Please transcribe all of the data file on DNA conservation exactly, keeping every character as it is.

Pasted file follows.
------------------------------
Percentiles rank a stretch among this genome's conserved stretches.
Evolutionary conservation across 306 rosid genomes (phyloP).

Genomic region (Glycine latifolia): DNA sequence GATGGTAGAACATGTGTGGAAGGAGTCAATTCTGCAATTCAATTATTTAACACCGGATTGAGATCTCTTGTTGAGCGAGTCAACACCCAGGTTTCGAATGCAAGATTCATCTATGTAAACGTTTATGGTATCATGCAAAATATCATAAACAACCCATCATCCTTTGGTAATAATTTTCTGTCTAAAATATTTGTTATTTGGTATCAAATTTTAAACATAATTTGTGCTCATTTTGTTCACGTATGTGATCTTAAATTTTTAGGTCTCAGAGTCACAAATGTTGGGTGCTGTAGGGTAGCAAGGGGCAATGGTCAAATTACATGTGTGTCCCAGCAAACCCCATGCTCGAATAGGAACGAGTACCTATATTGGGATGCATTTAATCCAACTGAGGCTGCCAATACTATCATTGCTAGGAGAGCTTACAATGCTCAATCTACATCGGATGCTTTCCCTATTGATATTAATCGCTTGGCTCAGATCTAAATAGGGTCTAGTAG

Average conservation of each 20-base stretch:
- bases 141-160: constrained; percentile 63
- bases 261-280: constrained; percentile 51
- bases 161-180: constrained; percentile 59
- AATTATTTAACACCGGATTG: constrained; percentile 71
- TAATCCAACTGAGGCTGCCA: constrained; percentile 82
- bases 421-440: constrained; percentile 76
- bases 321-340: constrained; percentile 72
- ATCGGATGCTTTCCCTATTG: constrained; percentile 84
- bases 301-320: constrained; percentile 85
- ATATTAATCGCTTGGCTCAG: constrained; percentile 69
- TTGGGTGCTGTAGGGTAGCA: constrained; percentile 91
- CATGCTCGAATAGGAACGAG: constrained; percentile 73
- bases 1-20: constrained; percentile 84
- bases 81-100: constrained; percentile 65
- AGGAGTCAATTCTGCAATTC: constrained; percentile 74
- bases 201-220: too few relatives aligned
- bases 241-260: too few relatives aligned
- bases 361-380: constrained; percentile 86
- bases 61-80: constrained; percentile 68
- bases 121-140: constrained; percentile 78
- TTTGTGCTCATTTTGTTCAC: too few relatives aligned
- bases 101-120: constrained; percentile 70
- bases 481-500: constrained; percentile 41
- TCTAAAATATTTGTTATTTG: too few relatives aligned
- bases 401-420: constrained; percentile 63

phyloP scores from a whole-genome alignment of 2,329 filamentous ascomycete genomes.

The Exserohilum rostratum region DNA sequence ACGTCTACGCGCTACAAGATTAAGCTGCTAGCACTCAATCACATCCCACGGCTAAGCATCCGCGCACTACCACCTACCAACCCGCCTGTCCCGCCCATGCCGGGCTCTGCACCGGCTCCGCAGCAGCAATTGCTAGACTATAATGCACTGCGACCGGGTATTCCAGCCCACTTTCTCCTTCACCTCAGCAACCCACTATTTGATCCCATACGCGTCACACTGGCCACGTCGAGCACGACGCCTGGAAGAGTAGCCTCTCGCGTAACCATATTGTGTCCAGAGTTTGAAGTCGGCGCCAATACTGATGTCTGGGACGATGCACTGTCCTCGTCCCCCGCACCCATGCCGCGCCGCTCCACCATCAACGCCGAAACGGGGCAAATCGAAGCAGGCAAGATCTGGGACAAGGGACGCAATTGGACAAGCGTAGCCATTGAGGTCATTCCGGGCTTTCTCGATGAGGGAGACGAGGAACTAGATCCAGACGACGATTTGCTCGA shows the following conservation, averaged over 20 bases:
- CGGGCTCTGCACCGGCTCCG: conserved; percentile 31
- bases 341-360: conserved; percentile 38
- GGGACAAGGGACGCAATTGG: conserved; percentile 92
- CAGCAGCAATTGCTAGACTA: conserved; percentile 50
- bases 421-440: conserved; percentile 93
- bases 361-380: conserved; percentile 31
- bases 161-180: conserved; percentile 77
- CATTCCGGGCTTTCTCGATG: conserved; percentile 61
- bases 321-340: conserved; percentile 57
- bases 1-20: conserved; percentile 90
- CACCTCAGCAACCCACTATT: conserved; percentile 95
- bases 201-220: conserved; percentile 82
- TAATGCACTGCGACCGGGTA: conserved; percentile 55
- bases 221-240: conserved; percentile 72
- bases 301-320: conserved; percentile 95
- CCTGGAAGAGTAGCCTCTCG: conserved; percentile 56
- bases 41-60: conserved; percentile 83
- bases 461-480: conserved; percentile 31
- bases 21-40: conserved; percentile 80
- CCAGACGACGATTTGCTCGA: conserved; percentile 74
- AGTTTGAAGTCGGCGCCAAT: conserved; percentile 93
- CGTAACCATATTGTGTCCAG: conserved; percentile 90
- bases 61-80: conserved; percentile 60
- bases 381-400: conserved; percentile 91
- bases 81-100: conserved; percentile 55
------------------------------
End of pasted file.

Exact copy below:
Percentiles rank a stretch among this genome's conserved stretches.
Evolutionary conservation across 306 rosid genomes (phyloP).

Genomic region (Glycine latifolia): DNA sequence GATGGTAGAACATGTGTGGAAGGAGTCAATTCTGCAATTCAATTATTTAACACCGGATTGAGATCTCTTGTTGAGCGAGTCAACACCCAGGTTTCGAATGCAAGATTCATCTATGTAAACGTTTATGGTATCATGCAAAATATCATAAACAACCCATCATCCTTTGGTAATAATTTTCTGTCTAAAATATTTGTTATTTGGTATCAAATTTTAAACATAATTTGTGCTCATTTTGTTCACGTATGTGATCTTAAATTTTTAGGTCTCAGAGTCACAAATGTTGGGTGCTGTAGGGTAGCAAGGGGCAATGGTCAAATTACATGTGTGTCCCAGCAAACCCCATGCTCGAATAGGAACGAGTACCTATATTGGGATGCATTTAATCCAACTGAGGCTGCCAATACTATCATTGCTAGGAGAGCTTACAATGCTCAATCTACATCGGATGCTTTCCCTATTGATATTAATCGCTTGGCTCAGATCTAAATAGGGTCTAGTAG

Average conservation of each 20-base stretch:
- bases 141-160: constrained; percentile 63
- bases 261-280: constrained; percentile 51
- bases 161-180: constrained; percentile 59
- AATTATTTAACACCGGATTG: constrained; percentile 71
- TAATCCAACTGAGGCTGCCA: constrained; percentile 82
- bases 421-440: constrained; percentile 76
- bases 321-340: constrained; percentile 72
- ATCGGATGCTTTCCCTATTG: constrained; percentile 84
- bases 301-320: constrained; percentile 85
- ATATTAATCGCTTGGCTCAG: constrained; percentile 69
- TTGGGTGCTGTAGGGTAGCA: constrained; percentile 91
- CATGCTCGAATAGGAACGAG: constrained; percentile 73
- bases 1-20: constrained; percentile 84
- bases 81-100: constrained; percentile 65
- AGGAGTCAATTCTGCAATTC: constrained; percentile 74
- bases 201-220: too few relatives aligned
- bases 241-260: too few relatives aligned
- bases 361-380: constrained; percentile 86
- bases 61-80: constrained; percentile 68
- bases 121-140: constrained; percentile 78
- TTTGTGCTCATTTTGTTCAC: too few relatives aligned
- bases 101-120: constrained; percentile 70
- bases 481-500: constrained; percentile 41
- TCTAAAATATTTGTTATTTG: too few relatives aligned
- bases 401-420: constrained; percentile 63

phyloP scores from a whole-genome alignment of 2,329 filamentous ascomycete genomes.

The Exserohilum rostratum region DNA sequence ACGTCTACGCGCTACAAGATTAAGCTGCTAGCACTCAATCACATCCCACGGCTAAGCATCCGCGCACTACCACCTACCAACCCGCCTGTCCCGCCCATGCCGGGCTCTGCACCGGCTCCGCAGCAGCAATTGCTAGACTATAATGCACTGCGACCGGGTATTCCAGCCCACTTTCTCCTTCACCTCAGCAACCCACTATTTGATCCCATACGCGTCACACTGGCCACGTCGAGCACGACGCCTGGAAGAGTAGCCTCTCGCGTAACCATATTGTGTCCAGAGTTTGAAGTCGGCGCCAATACTGATGTCTGGGACGATGCACTGTCCTCGTCCCCCGCACCCATGCCGCGCCGCTCCACCATCAACGCCGAAACGGGGCAAATCGAAGCAGGCAAGATCTGGGACAAGGGACGCAATTGGACAAGCGTAGCCATTGAGGTCATTCCGGGCTTTCTCGATGAGGGAGACGAGGAACTAGATCCAGACGACGATTTGCTCGA shows the following conservation, averaged over 20 bases:
- CGGGCTCTGCACCGGCTCCG: conserved; percentile 31
- bases 341-360: conserved; percentile 38
- GGGACAAGGGACGCAATTGG: conserved; percentile 92
- CAGCAGCAATTGCTAGACTA: conserved; percentile 50
- bases 421-440: conserved; percentile 93
- bases 361-380: conserved; percentile 31
- bases 161-180: conserved; percentile 77
- CATTCCGGGCTTTCTCGATG: conserved; percentile 61
- bases 321-340: conserved; percentile 57
- bases 1-20: conserved; percentile 90
- CACCTCAGCAACCCACTATT: conserved; percentile 95
- bases 201-220: conserved; percentile 82
- TAATGCACTGCGACCGGGTA: conserved; percentile 55
- bases 221-240: conserved; percentile 72
- bases 301-320: conserved; percentile 95
- CCTGGAAGAGTAGCCTCTCG: conserved; percentile 56
- bases 41-60: conserved; percentile 83
- bases 461-480: conserved; percentile 31
- bases 21-40: conserved; percentile 80
- CCAGACGACGATTTGCTCGA: conserved; percentile 74
- AGTTTGAAGTCGGCGCCAAT: conserved; percentile 93
- CGTAACCATATTGTGTCCAG: conserved; percentile 90
- bases 61-80: conserved; percentile 60
- bases 381-400: conserved; percentile 91
- bases 81-100: conserved; percentile 55